To support such interrelatedness, firms must be able to not only sufficiently index individual analytical data files, but must also afford “analysis assembly” capabilities to provide users with a comprehensive “story” for relevant analyses.
Consider formulation profiling as an example. The following list of “related data” must be “assembled” to present a comprehensive assessment of a product formulation:
- LC-UV/MS (and other detector types)
- GC-FID/MS (and other detector types)
- chemical, biological, formulation schematics
- chemical structures for process-related impurities/degradants
- 1D and 2D NMR data for isolated formulation components, with references to separations information (e.g., retention time)
- XRPD, DSC, TGA, particle size distribution, and a variety of other material characterization datasets
From an architecture perspective, firms can decide to put the analysis assembly capability at the data mart tier, or store so-called Assembled Analysis Results if their model leverages relational data models at the information tier.
Moreover, firms should recognize the need to implement comprehensive analysis ontologies or taxonomies — beyond analytical technique-based tagging. We propose that firms build data models that support users when they need to query and retrieve these complex, interrelated data. Finally, the ability to visualize these interrelated analysis project data in a simple, facile interface is critical to a variety of workflows, similar to Figure 1.
Data models and open innovation considerations
We have observed that many of the innovation management systems are primarily concerned with project timeline/deliverable management; often neglecting how information between collaborators is governed. The articles referenced above describe some of the emerging data frameworks that will support firms’ operating models now and in the future, along with some specific workflows within a partner ecosystem.
In addition to the ever-present concern for secure information exchange and sequestration, some additional considerations may be relevant for R&D stakeholders. Similar to the Analysis Assembly capability described above, complex, assembled data files may come from sources from a variety of partners, across the product lifecycle. Furthermore, systems must support a complex permissions hierarchy, which allows for a variety of partner relationship modalities. These can range from submission-only to open data access. Finally, certain pertinent partner relationship management attributes must also be associated with analytical data files. Consider also that, if these attributes are associated appropriately, specific key performance indicators for individual partners can be obtained, in addition to the existing contractual obligations assessed using existing systems. Some examples include response/fulfillment timing, activity tracking and subjective interaction assessment.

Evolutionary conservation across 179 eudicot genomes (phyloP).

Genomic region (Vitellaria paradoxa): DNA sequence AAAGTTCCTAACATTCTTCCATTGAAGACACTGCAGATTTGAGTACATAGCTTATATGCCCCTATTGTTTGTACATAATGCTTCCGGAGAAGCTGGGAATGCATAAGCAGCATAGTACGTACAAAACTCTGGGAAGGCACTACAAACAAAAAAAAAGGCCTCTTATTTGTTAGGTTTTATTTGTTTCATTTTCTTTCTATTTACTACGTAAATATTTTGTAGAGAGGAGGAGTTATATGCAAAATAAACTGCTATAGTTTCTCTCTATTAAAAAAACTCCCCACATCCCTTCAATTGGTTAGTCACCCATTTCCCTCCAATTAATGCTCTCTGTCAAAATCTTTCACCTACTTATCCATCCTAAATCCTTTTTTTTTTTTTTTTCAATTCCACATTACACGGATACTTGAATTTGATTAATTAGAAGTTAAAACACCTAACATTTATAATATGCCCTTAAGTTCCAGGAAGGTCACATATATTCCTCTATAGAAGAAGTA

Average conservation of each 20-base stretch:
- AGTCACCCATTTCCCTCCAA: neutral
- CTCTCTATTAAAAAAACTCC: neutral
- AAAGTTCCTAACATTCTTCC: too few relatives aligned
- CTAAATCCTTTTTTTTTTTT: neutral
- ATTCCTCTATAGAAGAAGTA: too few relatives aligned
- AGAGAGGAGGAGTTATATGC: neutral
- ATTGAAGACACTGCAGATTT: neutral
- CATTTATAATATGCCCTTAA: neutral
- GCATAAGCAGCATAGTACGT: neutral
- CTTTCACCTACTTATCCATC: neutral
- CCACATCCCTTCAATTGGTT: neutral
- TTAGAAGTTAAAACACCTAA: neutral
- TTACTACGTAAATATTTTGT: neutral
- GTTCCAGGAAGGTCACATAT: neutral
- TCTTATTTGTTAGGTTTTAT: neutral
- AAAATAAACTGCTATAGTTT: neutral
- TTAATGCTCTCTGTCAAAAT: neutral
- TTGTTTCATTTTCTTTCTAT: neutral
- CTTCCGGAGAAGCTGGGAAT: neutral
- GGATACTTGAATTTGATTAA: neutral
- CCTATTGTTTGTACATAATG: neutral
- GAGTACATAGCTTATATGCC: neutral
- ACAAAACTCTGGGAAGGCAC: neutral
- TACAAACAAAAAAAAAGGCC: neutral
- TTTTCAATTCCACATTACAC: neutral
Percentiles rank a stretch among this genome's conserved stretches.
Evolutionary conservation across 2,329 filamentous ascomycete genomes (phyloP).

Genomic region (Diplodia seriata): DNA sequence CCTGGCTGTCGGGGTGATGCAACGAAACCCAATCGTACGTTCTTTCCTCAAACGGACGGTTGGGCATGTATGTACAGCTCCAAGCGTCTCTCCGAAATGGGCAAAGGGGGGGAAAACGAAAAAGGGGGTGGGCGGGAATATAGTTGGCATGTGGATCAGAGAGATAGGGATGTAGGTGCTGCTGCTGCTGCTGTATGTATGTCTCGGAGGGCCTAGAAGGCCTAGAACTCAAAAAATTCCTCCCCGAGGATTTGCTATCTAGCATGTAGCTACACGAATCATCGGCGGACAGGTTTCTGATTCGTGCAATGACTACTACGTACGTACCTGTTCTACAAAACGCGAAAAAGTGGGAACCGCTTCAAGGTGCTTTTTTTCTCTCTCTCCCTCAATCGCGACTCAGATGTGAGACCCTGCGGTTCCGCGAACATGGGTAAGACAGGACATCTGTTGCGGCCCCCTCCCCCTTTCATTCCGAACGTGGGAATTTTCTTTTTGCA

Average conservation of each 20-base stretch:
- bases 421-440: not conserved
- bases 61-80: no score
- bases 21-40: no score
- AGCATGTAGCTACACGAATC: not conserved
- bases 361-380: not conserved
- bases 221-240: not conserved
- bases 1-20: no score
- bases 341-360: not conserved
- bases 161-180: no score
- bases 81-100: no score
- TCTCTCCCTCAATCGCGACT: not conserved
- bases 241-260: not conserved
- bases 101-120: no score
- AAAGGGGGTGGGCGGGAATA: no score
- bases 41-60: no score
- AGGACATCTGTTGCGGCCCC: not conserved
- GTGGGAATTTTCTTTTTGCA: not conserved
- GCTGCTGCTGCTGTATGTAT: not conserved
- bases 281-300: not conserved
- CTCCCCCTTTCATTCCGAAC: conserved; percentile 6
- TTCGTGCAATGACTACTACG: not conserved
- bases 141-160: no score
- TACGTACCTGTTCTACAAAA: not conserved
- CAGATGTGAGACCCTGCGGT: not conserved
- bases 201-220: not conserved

The articles referenced above indicate the future trends predicted in the IRI 2038 findings are observable today. We assert that industrial externalization efforts and modern IT infrastructure investments are weak signals of the future being realized sooner than 2038. However, innovation stakeholders must recognize that certain functionality must be implemented within this new architecture to meet critical decision support requirements. Specifically, for analytical sciences, the aforementioned analysis assembly toolset must be implemented to assure business value.
As R&D operating models continue to evolve, stakeholders must continue to make strategic investments that support corporate innovation velocity, productivity and risk mitigation. These investments must ultimately support facile collaboration, robust data management practices and IP protection. But, as these systems are implemented, stakeholders must be mindful that certain scientific data requires specialized ontologies or taxonomies — particularly in data resulting from measurement or analytical sciences. For such data to be effectively leveraged in business-critical decision-making, the appropriate functionality for analysis assembly must be carefully implemented.
Andrew Anderson is Vice President, Business Development, and Graham A. McGibbon is a Manager, Scientific Solutions and Partnerships, at ACD/Labs. They may be reached at editor@ScientificComputing.com.